It seems as though the UK has been waiting for the General Data Protection Regulation deadline for a while. Now, 25 May has arrived and passed. Are you taking a huge sigh of relief or will you be taking a deep breath in anticipation of what GDPR could present? Mark Harper of HSM explains how you can remain compliant whether you’ve already prepared or not.
The time has come for GDPR to change the way we handle our data. Of the 5.7 million private sector businesses across the UK, some will take a huge sigh of relief as they feel confident in their preparations while some are likely to take a deep breath as they plunder into uncertainty.
Whether awareness, and thus preparation, has failed or not, we are about to see whether businesses across the UK are equipped to tackle GDPR.
Concerning figures released in April 2018 highlighted that only 5% of organisations are fully prepared for GPDR. The businesses yet to have taken notice of GDPR may suddenly be caught in the headlights – potentially resulting in heavy fines and more.
However, it’s not only the fines that are a present danger. A recent survey conducted on UK SME’s found that over half consider a damage to reputation as their biggest concern from GDPR.
Yet, despite the possible ramifications there’s no reason for concern. There are simple checks and modifications you can make to your data handling processes that can keep you compliant.
Simple changes go a long way
Acting responsibly will go a long way from 25 May onwards. Ensuring you have some kind of processes in place is half the battle.
Internal awareness and accountability is the first step. Training staff on GDPR guidelines helps to remove the possibility of data breaches through human error. Staff should understand that GDPR is now going to affect their daily routine at work and that they have someone or something, such as a guide, to refer to if they feel necessary.
There are simple policies that can be implemented quickly which can help in the fight to remain compliant around the handling and destruction of documents and data carriers which contain personal and sensitive data. Whether it be, paper based documents or digital devices such as hard drives.
Firstly, a shred-all policy is one of the most clear-cut ways to ensure you remain secure for GDPR. As soon as confidential documents are no longer necessary you should look to shred them there and then. Shredding all documents at the source renders them useless at the point of use. Think, if you bin it, then you should be shredding it.
Advice also leans towards the mantra of shred little and often. Shredding documents as soon as they are no longer required is another effective way of removing any risks left by confidential documents. By following this mantra, you can save time that would have been spent in onerous long periods of shredding, where waste documents build up into huge piles that people are reluctant to shred in one go.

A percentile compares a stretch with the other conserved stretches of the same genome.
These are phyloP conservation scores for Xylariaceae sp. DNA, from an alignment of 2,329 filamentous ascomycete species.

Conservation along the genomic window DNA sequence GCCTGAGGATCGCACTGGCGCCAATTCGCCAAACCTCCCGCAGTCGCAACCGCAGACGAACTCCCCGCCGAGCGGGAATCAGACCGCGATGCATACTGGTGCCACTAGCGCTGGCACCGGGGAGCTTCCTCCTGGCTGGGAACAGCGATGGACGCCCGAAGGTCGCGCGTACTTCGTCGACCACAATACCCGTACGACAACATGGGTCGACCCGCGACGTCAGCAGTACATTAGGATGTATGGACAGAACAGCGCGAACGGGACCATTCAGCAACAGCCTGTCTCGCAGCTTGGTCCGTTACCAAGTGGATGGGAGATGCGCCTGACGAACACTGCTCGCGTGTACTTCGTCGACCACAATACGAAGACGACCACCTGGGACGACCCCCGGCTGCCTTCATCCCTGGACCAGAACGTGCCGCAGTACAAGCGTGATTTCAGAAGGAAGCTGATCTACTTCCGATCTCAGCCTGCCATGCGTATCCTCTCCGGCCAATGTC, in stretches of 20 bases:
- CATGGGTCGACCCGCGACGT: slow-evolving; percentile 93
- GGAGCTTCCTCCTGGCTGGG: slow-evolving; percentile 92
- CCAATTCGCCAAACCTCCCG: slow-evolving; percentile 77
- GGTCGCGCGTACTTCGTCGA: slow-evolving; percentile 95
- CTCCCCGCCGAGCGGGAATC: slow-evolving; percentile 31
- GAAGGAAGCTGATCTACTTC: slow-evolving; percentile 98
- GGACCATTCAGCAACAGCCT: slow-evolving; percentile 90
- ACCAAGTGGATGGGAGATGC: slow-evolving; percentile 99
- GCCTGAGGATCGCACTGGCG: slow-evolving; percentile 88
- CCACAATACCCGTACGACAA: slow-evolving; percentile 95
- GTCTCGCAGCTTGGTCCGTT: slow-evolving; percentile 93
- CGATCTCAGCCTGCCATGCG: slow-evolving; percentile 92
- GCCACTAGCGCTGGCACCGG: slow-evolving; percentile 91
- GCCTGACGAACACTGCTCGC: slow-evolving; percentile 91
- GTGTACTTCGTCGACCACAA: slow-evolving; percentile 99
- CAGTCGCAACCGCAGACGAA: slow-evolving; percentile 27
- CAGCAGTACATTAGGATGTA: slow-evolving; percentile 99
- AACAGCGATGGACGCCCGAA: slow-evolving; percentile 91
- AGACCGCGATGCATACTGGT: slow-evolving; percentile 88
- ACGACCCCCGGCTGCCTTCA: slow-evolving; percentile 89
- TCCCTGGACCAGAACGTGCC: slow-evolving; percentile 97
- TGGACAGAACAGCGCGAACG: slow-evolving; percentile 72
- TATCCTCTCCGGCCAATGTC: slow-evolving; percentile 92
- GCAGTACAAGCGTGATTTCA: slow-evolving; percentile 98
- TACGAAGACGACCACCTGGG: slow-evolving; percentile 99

Moving towards regularly shredding in small quantities also helps in maintaining a clear desk policy. This not only makes your office look smarter, but also keeps confidential documents away from unauthorised casual viewing or the possible removal by staff and visitors.
What’s more, the most secure way (according to the DIN 66399 standard) to remain data compliant is to have onsite shredders dispersed around the office so that they are easily accessible to all. This way, you’re removing the possibility of paper waste finding its way into a paper bin, and neither having the risk of important documents hanging around or third parties handling them.
Turn these policies into routine and this part of your compliance should no longer be a question.
Shaping the future of data handling
If you’re looking to do the right thing and follow some of the aforementioned policies you may need to make some small changes in regards to your current shredding solutions.
However, there are some important factors to consider. Although shredding is one of the key solutions for GDPR, you still need to ensure you’re shredding suitably.
Whilst some may still be opting for the seemingly convenient off-site shredding services, this isn’t necessarily the best action to take. Concerns over cost-effectiveness, and more importantly security, continue to linger over the external services on offer.
Retain control in-house by shredding internally. It’s safer and securer to ensure a company-wide awareness and furthermore, the processes mentioned earlier, are practiced.
Shredding all, little and often, are going to shape the future of data handling, something that everyone should be on board with.
Post GDPR – remaining compliant
There are likely to be some businesses that are caught out by GDPR. That much is inevitable.
Even if you’re doing the right thing and following compliance policies, it’s important to remember that awareness doesn’t stop on 25 May. Keep yourself and your employees updated on any external accounts of GDPR slip ups and adapt if necessary.
The main point to consider is that processes should be considered as routine and not something that is done periodically or neglected shortly after 25 May. Ensure you and your staff understand the processes that need to be or have already been put into place.
Think about those ancient HR records no longer in use containing personal information of ex-employees or private and confidential company accounts.
Act responsibly and act now, because whether you’re ready or not – GDPR is here.